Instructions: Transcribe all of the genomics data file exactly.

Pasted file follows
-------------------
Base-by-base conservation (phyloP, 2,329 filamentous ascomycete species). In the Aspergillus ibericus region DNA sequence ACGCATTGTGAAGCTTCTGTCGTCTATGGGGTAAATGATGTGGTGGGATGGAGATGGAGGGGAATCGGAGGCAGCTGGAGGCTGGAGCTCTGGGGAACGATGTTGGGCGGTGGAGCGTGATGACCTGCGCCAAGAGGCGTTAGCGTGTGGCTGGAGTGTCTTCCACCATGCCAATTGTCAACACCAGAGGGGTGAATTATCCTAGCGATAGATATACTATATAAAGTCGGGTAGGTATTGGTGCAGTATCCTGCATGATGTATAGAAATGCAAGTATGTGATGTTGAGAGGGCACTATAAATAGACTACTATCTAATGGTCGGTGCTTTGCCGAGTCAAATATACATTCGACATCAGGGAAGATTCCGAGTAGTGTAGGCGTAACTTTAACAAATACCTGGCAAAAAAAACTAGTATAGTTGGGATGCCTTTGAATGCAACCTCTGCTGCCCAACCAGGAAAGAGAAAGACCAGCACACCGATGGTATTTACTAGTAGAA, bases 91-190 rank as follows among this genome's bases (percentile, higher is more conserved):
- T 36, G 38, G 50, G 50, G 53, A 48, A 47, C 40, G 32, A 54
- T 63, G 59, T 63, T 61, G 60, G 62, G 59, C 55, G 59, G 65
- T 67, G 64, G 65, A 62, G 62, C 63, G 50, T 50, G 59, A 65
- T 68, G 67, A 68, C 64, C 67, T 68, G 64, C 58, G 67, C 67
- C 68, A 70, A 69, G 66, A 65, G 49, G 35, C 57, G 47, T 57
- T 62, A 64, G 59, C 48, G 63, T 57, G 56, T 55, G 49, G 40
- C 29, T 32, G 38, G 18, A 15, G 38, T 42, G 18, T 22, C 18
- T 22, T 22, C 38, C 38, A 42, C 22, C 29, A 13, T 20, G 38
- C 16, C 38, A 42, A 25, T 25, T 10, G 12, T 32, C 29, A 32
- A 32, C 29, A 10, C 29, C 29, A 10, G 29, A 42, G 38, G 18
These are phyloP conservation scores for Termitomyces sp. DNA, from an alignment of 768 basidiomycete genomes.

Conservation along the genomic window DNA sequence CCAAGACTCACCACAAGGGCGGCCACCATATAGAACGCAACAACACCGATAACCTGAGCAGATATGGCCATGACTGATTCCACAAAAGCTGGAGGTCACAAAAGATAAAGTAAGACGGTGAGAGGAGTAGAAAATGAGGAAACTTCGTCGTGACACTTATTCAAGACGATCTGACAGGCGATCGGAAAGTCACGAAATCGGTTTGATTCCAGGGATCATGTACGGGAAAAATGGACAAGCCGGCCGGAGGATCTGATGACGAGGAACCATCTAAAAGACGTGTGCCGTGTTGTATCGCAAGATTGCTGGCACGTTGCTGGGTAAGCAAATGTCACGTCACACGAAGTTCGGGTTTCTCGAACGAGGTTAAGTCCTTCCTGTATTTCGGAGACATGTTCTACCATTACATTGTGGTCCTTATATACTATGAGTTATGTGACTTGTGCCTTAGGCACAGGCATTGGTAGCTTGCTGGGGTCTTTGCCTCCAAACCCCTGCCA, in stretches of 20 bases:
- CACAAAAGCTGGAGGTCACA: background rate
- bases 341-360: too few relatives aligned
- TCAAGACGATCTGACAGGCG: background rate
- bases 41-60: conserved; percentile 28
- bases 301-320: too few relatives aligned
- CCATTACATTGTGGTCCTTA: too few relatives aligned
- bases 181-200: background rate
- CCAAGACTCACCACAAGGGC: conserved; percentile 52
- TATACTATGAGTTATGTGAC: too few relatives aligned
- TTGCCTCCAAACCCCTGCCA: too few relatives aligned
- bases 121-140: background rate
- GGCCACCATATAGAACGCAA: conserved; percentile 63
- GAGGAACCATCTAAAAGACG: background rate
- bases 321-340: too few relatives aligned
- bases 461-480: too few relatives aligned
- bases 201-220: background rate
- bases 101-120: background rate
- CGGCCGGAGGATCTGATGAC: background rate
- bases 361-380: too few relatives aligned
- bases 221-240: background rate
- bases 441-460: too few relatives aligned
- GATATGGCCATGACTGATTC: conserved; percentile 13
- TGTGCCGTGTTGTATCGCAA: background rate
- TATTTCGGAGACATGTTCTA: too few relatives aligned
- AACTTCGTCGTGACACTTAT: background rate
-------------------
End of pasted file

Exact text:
Base-by-base conservation (phyloP, 2,329 filamentous ascomycete species). In the Aspergillus ibericus region DNA sequence ACGCATTGTGAAGCTTCTGTCGTCTATGGGGTAAATGATGTGGTGGGATGGAGATGGAGGGGAATCGGAGGCAGCTGGAGGCTGGAGCTCTGGGGAACGATGTTGGGCGGTGGAGCGTGATGACCTGCGCCAAGAGGCGTTAGCGTGTGGCTGGAGTGTCTTCCACCATGCCAATTGTCAACACCAGAGGGGTGAATTATCCTAGCGATAGATATACTATATAAAGTCGGGTAGGTATTGGTGCAGTATCCTGCATGATGTATAGAAATGCAAGTATGTGATGTTGAGAGGGCACTATAAATAGACTACTATCTAATGGTCGGTGCTTTGCCGAGTCAAATATACATTCGACATCAGGGAAGATTCCGAGTAGTGTAGGCGTAACTTTAACAAATACCTGGCAAAAAAAACTAGTATAGTTGGGATGCCTTTGAATGCAACCTCTGCTGCCCAACCAGGAAAGAGAAAGACCAGCACACCGATGGTATTTACTAGTAGAA, bases 91-190 rank as follows among this genome's bases (percentile, higher is more conserved):
- T 36, G 38, G 50, G 50, G 53, A 48, A 47, C 40, G 32, A 54
- T 63, G 59, T 63, T 61, G 60, G 62, G 59, C 55, G 59, G 65
- T 67, G 64, G 65, A 62, G 62, C 63, G 50, T 50, G 59, A 65
- T 68, G 67, A 68, C 64, C 67, T 68, G 64, C 58, G 67, C 67
- C 68, A 70, A 69, G 66, A 65, G 49, G 35, C 57, G 47, T 57
- T 62, A 64, G 59, C 48, G 63, T 57, G 56, T 55, G 49, G 40
- C 29, T 32, G 38, G 18, A 15, G 38, T 42, G 18, T 22, C 18
- T 22, T 22, C 38, C 38, A 42, C 22, C 29, A 13, T 20, G 38
- C 16, C 38, A 42, A 25, T 25, T 10, G 12, T 32, C 29, A 32
- A 32, C 29, A 10, C 29, C 29, A 10, G 29, A 42, G 38, G 18
These are phyloP conservation scores for Termitomyces sp. DNA, from an alignment of 768 basidiomycete genomes.

Conservation along the genomic window DNA sequence CCAAGACTCACCACAAGGGCGGCCACCATATAGAACGCAACAACACCGATAACCTGAGCAGATATGGCCATGACTGATTCCACAAAAGCTGGAGGTCACAAAAGATAAAGTAAGACGGTGAGAGGAGTAGAAAATGAGGAAACTTCGTCGTGACACTTATTCAAGACGATCTGACAGGCGATCGGAAAGTCACGAAATCGGTTTGATTCCAGGGATCATGTACGGGAAAAATGGACAAGCCGGCCGGAGGATCTGATGACGAGGAACCATCTAAAAGACGTGTGCCGTGTTGTATCGCAAGATTGCTGGCACGTTGCTGGGTAAGCAAATGTCACGTCACACGAAGTTCGGGTTTCTCGAACGAGGTTAAGTCCTTCCTGTATTTCGGAGACATGTTCTACCATTACATTGTGGTCCTTATATACTATGAGTTATGTGACTTGTGCCTTAGGCACAGGCATTGGTAGCTTGCTGGGGTCTTTGCCTCCAAACCCCTGCCA, in stretches of 20 bases:
- CACAAAAGCTGGAGGTCACA: background rate
- bases 341-360: too few relatives aligned
- TCAAGACGATCTGACAGGCG: background rate
- bases 41-60: conserved; percentile 28
- bases 301-320: too few relatives aligned
- CCATTACATTGTGGTCCTTA: too few relatives aligned
- bases 181-200: background rate
- CCAAGACTCACCACAAGGGC: conserved; percentile 52
- TATACTATGAGTTATGTGAC: too few relatives aligned
- TTGCCTCCAAACCCCTGCCA: too few relatives aligned
- bases 121-140: background rate
- GGCCACCATATAGAACGCAA: conserved; percentile 63
- GAGGAACCATCTAAAAGACG: background rate
- bases 321-340: too few relatives aligned
- bases 461-480: too few relatives aligned
- bases 201-220: background rate
- bases 101-120: background rate
- CGGCCGGAGGATCTGATGAC: background rate
- bases 361-380: too few relatives aligned
- bases 221-240: background rate
- bases 441-460: too few relatives aligned
- GATATGGCCATGACTGATTC: conserved; percentile 13
- TGTGCCGTGTTGTATCGCAA: background rate
- TATTTCGGAGACATGTTCTA: too few relatives aligned
- AACTTCGTCGTGACACTTAT: background rate